In some circles, market research is a catch-all term for asking the industry what it wants. "Do we know what the demand is for this product? Who's even looking for our services? Let me do some market research to find out," someone might say.
Market research can answer various questions about the state of an industry, but it's hardly a crystal ball that marketers can rely on for insights on their customers. Market researchers investigate several areas of the market, and it can take weeks or even months to paint an accurate picture of the business landscape.
However, researching just one of those areas can make you more intuitive to who your buyers are and how to deliver value that no other business is offering them right now.
Here's a simple definition of market research that encompasses all the possible goals of this practice, in fewer than 100 words:
Market Research Definition
Market research is the process of examining an industry's buyers, the product these buyers want, and where they're currently getting it. By engaging the right people and data, a business can use this research to position itself in the market and predict where the market will go in the future.
To give you an idea of how extensive market research can get, consider that it can either be qualitative or quantitative in nature -- depending on the studies you conduct and what you're trying to learn about your industry. Qualitative research is concerned with public opinion, and explores how the market feels about the products currently available in that market. Quantitative research is concerned with data, and looks for relevant trends in the information that's gathered from public records.
Let's talk about four different types of market research studies you can conduct, a potential goal of each one, and how these studies help you better understand your market.
Interviews are the personal, one-on-one conversations you can have with the buyers in your industry. You can conduct interviews in person or over the phone.
Your interviewees can answer questions about themselves to help you design your buyer personas. These buyer personas describe your ideal customer's age, family size, budget, job title, the challenges they face at work, and similar aspects of their lifestyle. Having this buyer profile in hand can shape your entire marketing strategy, from the features you add to your product to the content you publish on your website.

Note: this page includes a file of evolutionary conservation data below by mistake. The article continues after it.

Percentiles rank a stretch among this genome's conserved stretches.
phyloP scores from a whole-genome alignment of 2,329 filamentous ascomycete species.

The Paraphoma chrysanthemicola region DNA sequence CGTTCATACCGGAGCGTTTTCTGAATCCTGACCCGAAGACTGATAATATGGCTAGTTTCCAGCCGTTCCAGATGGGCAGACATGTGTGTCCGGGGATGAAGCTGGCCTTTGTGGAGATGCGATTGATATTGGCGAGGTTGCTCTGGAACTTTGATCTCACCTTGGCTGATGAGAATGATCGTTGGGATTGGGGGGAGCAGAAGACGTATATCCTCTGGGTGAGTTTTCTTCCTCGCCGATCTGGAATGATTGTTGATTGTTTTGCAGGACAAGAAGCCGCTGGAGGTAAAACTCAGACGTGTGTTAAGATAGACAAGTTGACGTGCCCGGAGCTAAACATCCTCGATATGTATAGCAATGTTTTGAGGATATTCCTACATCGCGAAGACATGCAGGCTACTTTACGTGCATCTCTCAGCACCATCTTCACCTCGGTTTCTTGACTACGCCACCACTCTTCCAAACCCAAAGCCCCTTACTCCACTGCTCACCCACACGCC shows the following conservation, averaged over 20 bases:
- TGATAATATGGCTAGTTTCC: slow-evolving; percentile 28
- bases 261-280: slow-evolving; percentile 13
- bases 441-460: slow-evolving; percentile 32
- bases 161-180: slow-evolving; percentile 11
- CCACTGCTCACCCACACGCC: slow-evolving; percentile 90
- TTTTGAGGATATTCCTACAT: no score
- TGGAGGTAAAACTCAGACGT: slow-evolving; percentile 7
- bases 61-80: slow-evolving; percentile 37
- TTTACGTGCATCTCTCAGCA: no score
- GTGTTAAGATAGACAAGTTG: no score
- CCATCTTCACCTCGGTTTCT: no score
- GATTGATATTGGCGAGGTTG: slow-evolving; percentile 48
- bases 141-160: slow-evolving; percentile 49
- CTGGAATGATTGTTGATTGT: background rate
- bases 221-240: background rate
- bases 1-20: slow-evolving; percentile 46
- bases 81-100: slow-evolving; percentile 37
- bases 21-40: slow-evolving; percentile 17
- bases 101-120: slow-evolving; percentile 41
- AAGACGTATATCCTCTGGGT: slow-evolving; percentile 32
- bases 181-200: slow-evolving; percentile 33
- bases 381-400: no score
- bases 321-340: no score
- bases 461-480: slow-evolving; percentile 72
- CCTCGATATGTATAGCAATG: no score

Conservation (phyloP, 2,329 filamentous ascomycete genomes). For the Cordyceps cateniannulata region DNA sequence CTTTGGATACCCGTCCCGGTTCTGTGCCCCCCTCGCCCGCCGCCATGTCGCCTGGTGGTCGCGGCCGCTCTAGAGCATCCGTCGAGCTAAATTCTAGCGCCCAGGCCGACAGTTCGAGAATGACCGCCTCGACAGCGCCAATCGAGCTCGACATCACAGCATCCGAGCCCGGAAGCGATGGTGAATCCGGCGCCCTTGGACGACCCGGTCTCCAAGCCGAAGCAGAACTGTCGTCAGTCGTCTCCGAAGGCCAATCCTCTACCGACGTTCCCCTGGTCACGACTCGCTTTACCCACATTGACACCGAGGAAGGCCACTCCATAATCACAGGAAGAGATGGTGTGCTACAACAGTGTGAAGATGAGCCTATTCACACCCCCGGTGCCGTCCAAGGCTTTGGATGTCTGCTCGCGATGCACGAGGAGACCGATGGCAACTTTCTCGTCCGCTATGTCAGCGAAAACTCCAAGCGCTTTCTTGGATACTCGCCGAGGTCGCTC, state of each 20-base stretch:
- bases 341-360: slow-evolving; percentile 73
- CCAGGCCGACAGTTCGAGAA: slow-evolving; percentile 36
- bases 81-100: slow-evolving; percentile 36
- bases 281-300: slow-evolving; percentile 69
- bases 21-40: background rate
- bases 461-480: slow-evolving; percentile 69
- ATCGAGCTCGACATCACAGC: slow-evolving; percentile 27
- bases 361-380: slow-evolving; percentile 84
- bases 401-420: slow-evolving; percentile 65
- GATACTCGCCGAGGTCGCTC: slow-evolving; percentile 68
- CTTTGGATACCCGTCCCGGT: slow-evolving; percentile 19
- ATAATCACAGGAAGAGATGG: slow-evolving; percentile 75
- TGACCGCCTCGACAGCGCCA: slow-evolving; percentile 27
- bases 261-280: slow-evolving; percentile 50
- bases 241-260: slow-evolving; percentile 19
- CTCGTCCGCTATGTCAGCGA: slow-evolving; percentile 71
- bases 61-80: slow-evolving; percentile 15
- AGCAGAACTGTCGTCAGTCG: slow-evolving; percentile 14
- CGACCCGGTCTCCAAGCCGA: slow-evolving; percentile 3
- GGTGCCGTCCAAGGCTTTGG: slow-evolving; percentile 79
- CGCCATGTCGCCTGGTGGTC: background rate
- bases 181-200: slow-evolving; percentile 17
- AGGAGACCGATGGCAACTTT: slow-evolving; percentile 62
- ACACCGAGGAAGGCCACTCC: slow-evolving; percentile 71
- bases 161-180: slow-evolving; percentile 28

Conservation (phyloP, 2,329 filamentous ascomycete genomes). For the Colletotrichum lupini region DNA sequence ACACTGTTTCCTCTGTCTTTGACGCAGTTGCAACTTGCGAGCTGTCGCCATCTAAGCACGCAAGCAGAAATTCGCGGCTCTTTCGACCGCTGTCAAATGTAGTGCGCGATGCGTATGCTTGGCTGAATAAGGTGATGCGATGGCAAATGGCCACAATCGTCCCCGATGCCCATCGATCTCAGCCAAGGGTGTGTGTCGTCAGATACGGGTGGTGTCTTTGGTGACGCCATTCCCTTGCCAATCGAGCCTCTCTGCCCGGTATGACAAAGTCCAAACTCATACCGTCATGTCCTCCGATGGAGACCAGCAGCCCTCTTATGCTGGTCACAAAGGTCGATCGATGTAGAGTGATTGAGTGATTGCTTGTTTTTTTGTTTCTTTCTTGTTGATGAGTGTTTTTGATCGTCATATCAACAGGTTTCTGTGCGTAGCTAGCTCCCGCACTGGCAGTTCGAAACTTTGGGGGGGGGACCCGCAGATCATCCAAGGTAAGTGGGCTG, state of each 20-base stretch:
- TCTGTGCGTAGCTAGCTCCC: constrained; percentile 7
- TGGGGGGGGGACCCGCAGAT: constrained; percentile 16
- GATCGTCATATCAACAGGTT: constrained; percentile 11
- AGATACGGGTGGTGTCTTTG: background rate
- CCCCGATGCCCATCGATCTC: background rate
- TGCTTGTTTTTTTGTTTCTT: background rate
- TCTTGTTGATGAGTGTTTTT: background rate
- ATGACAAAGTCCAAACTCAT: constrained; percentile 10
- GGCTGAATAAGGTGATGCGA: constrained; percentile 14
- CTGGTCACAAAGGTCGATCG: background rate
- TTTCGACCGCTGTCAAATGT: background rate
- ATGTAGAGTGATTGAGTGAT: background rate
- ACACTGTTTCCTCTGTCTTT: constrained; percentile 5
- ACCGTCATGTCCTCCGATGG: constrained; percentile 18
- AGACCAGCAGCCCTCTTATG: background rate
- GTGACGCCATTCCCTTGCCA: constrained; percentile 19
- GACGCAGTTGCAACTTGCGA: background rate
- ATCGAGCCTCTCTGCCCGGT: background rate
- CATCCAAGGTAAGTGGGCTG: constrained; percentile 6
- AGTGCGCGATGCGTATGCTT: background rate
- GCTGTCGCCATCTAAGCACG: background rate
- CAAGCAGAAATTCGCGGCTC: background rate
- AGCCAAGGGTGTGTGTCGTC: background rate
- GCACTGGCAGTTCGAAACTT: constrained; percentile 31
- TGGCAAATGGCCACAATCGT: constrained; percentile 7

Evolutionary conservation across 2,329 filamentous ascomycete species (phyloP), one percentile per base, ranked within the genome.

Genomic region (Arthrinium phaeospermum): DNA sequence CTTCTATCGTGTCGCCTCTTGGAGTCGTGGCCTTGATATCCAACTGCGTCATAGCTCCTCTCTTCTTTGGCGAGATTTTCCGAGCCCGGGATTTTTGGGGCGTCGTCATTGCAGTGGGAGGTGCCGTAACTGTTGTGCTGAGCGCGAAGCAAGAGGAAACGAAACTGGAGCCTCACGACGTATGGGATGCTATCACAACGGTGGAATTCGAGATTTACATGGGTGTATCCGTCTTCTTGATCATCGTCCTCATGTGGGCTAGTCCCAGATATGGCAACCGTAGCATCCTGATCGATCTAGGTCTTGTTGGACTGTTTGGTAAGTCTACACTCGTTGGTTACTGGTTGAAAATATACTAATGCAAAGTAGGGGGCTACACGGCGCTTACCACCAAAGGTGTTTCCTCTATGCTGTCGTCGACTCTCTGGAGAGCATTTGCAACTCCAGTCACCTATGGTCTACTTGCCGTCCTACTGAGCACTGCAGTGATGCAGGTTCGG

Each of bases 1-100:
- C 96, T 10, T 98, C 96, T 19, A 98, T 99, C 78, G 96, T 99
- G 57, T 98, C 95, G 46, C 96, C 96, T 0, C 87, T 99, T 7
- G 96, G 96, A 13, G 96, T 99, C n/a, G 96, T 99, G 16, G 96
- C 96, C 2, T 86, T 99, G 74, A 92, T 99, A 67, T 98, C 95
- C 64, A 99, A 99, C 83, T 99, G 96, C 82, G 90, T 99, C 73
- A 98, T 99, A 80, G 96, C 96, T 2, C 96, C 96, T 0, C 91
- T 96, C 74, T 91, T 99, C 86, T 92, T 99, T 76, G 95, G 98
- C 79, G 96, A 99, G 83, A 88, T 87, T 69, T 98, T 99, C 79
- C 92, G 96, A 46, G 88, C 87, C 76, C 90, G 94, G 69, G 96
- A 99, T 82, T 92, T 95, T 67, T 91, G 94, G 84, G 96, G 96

Focus groups are similar to interviews, but in this case, you're assembling a large group of people for one shared interview. A focus group consists of people who have at least one element of your buyer persona in common -- age or job title, for instance.
This type of market research can give you ideas for product differentiation, or the qualities of your product that make it unique in the marketplace. Consider asking your focus group questions about (and showing them examples of) your services, and ultimately use the group's feedback to make these services better.
Surveys are a form of quantitative research, and you can distribute them over the phone, via email, or through an online survey. A survey could cater to people who've downloaded content from your website or interacted with a member of your business.
Enough completed surveys can help you determine your customer satisfaction level. This denotes how happy your customers are with what you're selling them. You might include questions like, "How well did we solve your problem?" and "Would you recommend our product to a friend?"
The interviews, focus groups, and surveys are all sources of primary data. Secondary data, on the other hand, is the public information -- online and offline -- that characterizes your industry. This includes competitor websites, social media business pages, trade magazines, market reports, and even census data published by the government.
If you examine enough secondary data, you can learn how much brand awareness you have in the marketplace compared to the companies that provide the same product or service as you.
The market research you perform doesn't have to include every source of information described above. What data you collect will depend on the needs of your business and what you might be most interested in at the moment. Ready to give market research a shot? Learn how to get started in this blog post.
Originally published Jul 13, 2018 6:00:00 AM, updated December 11 2018